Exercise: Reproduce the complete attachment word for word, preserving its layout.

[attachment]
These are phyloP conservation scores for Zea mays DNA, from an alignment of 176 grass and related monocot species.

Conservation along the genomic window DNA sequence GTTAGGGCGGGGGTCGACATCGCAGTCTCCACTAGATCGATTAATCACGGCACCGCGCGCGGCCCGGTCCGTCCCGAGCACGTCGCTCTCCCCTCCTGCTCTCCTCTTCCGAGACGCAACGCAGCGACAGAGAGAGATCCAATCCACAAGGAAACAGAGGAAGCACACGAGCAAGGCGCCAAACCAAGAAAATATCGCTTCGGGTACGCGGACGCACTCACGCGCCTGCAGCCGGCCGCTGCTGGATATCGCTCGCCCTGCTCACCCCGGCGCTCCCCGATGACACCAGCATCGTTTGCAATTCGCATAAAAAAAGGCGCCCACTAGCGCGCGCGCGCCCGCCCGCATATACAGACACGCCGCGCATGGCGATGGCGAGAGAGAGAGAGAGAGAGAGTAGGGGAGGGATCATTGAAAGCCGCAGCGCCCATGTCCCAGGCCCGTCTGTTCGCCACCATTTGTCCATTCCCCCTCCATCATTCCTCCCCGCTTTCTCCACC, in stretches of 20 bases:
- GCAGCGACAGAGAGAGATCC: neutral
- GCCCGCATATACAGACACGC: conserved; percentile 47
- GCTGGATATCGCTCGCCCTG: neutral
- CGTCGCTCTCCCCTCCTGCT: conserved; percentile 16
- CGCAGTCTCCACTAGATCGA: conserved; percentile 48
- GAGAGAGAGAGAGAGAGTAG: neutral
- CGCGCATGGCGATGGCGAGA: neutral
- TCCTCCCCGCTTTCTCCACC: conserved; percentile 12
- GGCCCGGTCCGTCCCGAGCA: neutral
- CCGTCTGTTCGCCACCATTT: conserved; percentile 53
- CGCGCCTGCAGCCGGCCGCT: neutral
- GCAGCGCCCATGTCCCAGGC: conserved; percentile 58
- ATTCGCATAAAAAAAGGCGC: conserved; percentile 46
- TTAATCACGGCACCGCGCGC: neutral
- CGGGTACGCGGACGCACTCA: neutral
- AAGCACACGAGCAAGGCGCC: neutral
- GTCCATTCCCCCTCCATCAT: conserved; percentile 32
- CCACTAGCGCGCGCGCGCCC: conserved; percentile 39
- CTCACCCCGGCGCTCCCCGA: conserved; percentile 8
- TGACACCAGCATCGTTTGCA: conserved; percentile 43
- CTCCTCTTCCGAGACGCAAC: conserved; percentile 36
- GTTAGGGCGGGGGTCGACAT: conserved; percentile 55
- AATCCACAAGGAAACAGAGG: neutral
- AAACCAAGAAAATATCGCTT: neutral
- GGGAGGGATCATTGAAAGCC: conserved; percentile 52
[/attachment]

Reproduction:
These are phyloP conservation scores for Zea mays DNA, from an alignment of 176 grass and related monocot species.

Conservation along the genomic window DNA sequence GTTAGGGCGGGGGTCGACATCGCAGTCTCCACTAGATCGATTAATCACGGCACCGCGCGCGGCCCGGTCCGTCCCGAGCACGTCGCTCTCCCCTCCTGCTCTCCTCTTCCGAGACGCAACGCAGCGACAGAGAGAGATCCAATCCACAAGGAAACAGAGGAAGCACACGAGCAAGGCGCCAAACCAAGAAAATATCGCTTCGGGTACGCGGACGCACTCACGCGCCTGCAGCCGGCCGCTGCTGGATATCGCTCGCCCTGCTCACCCCGGCGCTCCCCGATGACACCAGCATCGTTTGCAATTCGCATAAAAAAAGGCGCCCACTAGCGCGCGCGCGCCCGCCCGCATATACAGACACGCCGCGCATGGCGATGGCGAGAGAGAGAGAGAGAGAGAGTAGGGGAGGGATCATTGAAAGCCGCAGCGCCCATGTCCCAGGCCCGTCTGTTCGCCACCATTTGTCCATTCCCCCTCCATCATTCCTCCCCGCTTTCTCCACC, in stretches of 20 bases:
- GCAGCGACAGAGAGAGATCC: neutral
- GCCCGCATATACAGACACGC: conserved; percentile 47
- GCTGGATATCGCTCGCCCTG: neutral
- CGTCGCTCTCCCCTCCTGCT: conserved; percentile 16
- CGCAGTCTCCACTAGATCGA: conserved; percentile 48
- GAGAGAGAGAGAGAGAGTAG: neutral
- CGCGCATGGCGATGGCGAGA: neutral
- TCCTCCCCGCTTTCTCCACC: conserved; percentile 12
- GGCCCGGTCCGTCCCGAGCA: neutral
- CCGTCTGTTCGCCACCATTT: conserved; percentile 53
- CGCGCCTGCAGCCGGCCGCT: neutral
- GCAGCGCCCATGTCCCAGGC: conserved; percentile 58
- ATTCGCATAAAAAAAGGCGC: conserved; percentile 46
- TTAATCACGGCACCGCGCGC: neutral
- CGGGTACGCGGACGCACTCA: neutral
- AAGCACACGAGCAAGGCGCC: neutral
- GTCCATTCCCCCTCCATCAT: conserved; percentile 32
- CCACTAGCGCGCGCGCGCCC: conserved; percentile 39
- CTCACCCCGGCGCTCCCCGA: conserved; percentile 8
- TGACACCAGCATCGTTTGCA: conserved; percentile 43
- CTCCTCTTCCGAGACGCAAC: conserved; percentile 36
- GTTAGGGCGGGGGTCGACAT: conserved; percentile 55
- AATCCACAAGGAAACAGAGG: neutral
- AAACCAAGAAAATATCGCTT: neutral
- GGGAGGGATCATTGAAAGCC: conserved; percentile 52